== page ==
To Be Perfect

To Be Perfect

By Princess Sinkambe, Staff Writer

Body shaming is the act or practice of humiliating a person based on their body type by making critical and/or mocking statements about their body shape and size. The horrible impact shamming has on people is now happening more frequently than ever due to the media and the internet.

We live in a society where a like or heart on a picture is validation and rejection is given out effortlessly.

I like to think that perfection is in the eye of the beholder. However, through social media platforms society often enforces the idea that perfection is toned bodies and what others perceive you as. It is so easy to become advocates of the need to seek approval from others or even judge people because they don’t live up to expectations that most would consider to be perfection.

In today’s society, it’s hard not to change your definition of perfect to match someone else’s. Whether it is someone famous, a newly made mother and or her child, just a guy or a girl;  body shaming can happen to anyone.

Awareness is key. As people gain more awareness of the problem at hand, more people begin to speak against and start a new social norm. Celebrities and mothers alike have stepped up to shed light on body positivity.

Kelly Clarkson, celebrity and mother of two gained heat after she started to put on weight; “People think, Oh, there’s something wrong with her,” she told Redbook in November 2017. “She’s putting on weight. “I’m like, ‘Oh, no! I’m sorry, but that represents happiness in my emotional world.’”

I feel as though women are big contributors when it comes to comparing or judging peoples image.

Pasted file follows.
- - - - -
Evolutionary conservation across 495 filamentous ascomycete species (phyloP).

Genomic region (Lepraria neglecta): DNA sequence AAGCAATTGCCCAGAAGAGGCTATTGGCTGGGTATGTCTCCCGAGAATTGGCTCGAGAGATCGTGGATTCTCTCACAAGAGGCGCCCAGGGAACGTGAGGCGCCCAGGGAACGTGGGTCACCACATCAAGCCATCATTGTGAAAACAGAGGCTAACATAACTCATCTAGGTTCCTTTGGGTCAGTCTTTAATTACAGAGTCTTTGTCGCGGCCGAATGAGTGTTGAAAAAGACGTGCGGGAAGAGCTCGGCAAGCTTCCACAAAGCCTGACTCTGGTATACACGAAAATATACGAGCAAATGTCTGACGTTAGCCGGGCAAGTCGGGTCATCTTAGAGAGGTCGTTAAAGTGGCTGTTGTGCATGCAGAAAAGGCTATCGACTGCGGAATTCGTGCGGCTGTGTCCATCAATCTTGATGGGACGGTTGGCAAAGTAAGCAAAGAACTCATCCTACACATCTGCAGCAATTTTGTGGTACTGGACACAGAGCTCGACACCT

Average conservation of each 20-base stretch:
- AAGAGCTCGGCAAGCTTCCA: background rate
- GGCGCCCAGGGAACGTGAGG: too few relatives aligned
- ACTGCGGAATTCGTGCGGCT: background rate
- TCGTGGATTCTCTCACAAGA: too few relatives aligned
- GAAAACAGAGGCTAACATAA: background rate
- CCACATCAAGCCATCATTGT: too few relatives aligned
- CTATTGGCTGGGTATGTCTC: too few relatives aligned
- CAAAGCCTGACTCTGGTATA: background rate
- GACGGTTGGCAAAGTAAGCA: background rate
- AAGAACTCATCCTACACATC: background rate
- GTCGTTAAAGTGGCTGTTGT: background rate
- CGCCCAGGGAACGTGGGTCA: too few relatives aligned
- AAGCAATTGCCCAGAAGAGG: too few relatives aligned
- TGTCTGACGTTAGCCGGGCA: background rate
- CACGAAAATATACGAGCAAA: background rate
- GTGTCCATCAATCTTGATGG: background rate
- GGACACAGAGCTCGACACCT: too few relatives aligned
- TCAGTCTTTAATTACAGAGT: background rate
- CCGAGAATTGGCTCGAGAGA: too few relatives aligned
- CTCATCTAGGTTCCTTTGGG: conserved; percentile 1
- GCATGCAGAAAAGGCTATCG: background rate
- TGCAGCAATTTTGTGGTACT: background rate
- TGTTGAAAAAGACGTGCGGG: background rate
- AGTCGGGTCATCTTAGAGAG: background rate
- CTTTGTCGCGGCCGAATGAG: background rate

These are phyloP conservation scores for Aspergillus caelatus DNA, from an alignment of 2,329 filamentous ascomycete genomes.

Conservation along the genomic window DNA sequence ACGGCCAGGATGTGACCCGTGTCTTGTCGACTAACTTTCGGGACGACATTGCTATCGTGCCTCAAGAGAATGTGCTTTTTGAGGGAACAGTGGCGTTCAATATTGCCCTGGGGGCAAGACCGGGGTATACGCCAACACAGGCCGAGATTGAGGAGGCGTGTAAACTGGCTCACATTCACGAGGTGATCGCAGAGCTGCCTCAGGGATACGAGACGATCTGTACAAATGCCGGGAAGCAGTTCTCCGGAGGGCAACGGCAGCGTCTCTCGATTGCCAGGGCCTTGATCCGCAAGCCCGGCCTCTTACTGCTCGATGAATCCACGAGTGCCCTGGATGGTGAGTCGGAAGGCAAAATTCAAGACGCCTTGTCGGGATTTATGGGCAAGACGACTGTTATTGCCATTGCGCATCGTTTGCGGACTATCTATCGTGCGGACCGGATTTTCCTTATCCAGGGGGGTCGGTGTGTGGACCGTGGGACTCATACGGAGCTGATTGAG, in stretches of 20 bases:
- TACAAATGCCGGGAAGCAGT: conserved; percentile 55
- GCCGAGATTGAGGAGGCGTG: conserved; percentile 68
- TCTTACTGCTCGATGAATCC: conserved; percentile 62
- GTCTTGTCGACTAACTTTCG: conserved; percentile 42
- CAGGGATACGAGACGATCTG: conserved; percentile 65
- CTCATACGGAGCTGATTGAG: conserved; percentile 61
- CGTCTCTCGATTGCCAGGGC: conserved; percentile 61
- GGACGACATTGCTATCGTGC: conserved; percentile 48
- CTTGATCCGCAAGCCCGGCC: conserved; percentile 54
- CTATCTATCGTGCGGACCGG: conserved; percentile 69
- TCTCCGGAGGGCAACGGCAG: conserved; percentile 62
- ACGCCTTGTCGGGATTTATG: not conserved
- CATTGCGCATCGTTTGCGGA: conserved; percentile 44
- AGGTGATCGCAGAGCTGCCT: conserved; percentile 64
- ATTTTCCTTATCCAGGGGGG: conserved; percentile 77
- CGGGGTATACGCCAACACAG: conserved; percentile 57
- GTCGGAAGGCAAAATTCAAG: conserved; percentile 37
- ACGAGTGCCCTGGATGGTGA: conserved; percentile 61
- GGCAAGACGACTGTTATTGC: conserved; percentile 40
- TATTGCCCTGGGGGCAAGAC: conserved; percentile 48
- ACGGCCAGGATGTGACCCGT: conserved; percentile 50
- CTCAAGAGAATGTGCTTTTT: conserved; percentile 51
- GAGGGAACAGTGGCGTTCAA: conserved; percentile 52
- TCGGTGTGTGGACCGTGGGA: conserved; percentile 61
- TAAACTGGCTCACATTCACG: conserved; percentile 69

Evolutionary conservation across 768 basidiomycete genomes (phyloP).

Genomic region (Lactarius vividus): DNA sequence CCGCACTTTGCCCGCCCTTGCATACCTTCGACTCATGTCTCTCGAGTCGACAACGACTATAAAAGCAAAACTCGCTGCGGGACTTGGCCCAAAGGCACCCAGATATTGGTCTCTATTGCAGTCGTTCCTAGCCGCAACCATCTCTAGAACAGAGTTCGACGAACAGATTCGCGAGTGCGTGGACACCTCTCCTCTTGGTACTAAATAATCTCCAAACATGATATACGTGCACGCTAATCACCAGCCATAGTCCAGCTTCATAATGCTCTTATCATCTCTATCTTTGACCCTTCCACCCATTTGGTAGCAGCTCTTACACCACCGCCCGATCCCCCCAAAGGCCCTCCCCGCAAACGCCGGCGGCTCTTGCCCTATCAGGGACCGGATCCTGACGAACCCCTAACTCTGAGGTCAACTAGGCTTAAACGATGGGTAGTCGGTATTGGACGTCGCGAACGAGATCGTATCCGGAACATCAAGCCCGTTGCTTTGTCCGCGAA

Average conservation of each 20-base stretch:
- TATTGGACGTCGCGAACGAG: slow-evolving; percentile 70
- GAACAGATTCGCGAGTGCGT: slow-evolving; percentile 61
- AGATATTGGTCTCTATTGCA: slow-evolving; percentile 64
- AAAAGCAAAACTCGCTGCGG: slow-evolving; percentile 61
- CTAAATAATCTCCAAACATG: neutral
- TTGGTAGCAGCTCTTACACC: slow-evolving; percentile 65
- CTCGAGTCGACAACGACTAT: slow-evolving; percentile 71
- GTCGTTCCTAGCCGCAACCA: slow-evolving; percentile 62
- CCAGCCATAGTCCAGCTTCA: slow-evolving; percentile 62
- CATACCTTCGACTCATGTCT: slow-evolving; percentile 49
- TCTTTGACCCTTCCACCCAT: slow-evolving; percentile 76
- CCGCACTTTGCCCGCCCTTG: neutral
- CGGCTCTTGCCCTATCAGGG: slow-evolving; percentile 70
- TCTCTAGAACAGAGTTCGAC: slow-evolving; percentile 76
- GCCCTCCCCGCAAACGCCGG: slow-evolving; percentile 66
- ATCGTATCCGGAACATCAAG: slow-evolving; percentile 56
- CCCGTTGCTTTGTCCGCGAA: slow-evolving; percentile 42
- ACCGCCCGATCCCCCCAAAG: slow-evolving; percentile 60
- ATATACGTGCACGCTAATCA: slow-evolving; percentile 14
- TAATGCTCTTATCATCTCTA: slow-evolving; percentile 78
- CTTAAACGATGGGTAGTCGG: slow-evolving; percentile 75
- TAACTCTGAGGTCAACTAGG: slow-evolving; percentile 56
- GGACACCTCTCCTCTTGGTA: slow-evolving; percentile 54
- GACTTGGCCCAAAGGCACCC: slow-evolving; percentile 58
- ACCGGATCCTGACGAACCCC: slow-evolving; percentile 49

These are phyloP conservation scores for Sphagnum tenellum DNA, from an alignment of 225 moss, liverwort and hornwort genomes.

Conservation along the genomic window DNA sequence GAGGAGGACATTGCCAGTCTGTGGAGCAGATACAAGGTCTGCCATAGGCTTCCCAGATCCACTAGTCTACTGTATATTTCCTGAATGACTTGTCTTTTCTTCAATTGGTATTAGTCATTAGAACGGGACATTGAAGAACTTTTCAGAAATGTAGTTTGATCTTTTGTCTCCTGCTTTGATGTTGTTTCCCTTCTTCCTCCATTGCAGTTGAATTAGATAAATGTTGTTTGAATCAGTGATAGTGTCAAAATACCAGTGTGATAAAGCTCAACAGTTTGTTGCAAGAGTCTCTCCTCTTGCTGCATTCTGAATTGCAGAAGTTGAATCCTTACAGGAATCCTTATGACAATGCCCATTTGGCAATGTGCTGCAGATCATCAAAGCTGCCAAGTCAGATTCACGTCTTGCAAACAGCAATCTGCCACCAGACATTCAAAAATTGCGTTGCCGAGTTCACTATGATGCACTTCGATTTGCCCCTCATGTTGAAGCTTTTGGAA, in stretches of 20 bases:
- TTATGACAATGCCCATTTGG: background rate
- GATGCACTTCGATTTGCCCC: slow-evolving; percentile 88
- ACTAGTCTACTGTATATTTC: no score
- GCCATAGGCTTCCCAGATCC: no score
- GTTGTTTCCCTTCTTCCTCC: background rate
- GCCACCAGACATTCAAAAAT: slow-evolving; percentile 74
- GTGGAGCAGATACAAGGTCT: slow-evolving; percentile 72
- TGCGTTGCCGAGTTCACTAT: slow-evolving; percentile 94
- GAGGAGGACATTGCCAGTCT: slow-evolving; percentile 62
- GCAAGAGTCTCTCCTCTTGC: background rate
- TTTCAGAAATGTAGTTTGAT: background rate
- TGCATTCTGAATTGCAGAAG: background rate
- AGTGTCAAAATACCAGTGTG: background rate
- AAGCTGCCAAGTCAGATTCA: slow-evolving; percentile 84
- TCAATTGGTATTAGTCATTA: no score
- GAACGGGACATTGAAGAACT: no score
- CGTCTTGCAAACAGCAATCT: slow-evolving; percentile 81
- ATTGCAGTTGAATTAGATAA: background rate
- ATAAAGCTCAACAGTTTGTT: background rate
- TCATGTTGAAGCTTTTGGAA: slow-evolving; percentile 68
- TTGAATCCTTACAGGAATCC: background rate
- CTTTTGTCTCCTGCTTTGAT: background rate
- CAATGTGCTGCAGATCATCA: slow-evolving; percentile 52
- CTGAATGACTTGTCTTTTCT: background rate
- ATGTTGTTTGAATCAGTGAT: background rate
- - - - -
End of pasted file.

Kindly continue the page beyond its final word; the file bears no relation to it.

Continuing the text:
However, Melissa McCarthy once stated, “With women, there’s this constant weird cultural thing where we’re always supposed to be comparing ourselves with one another,” she told Redbook in March 2016. “Who wore it best? Whose butt’s better? Instead, how about if everyone wins? How intensely boring would it be if we were all the same?”

Though men are not excused from the criticism or disapproval of others. a 2016 survey of more than 1,000 boys aged between eight and 18, 55% said they would consider changing their diet to look better and 23% said they believed there was “a perfect male body to strive for”.

Jonah Hill who has since lost weight also struggled with body image, “I really believe everyone has a snapshot of themselves from a time when they were young that they’re ashamed of,” Jonah stated for a magazine. “For me, it’s that 14-year-old overweight and unattractive kid who felt ugly to the world, who listened to hip-hop and who wanted so badly to be accepted by this community of skaters.”

Body shaming brings on an emotional cycle that leads to depression and other negative mental habits that are hard to overcome. In a world where perfection is constantly a goal, it is hard to remember that no can truly achieve perfectionism without understanding that everyone is perfect in their own way.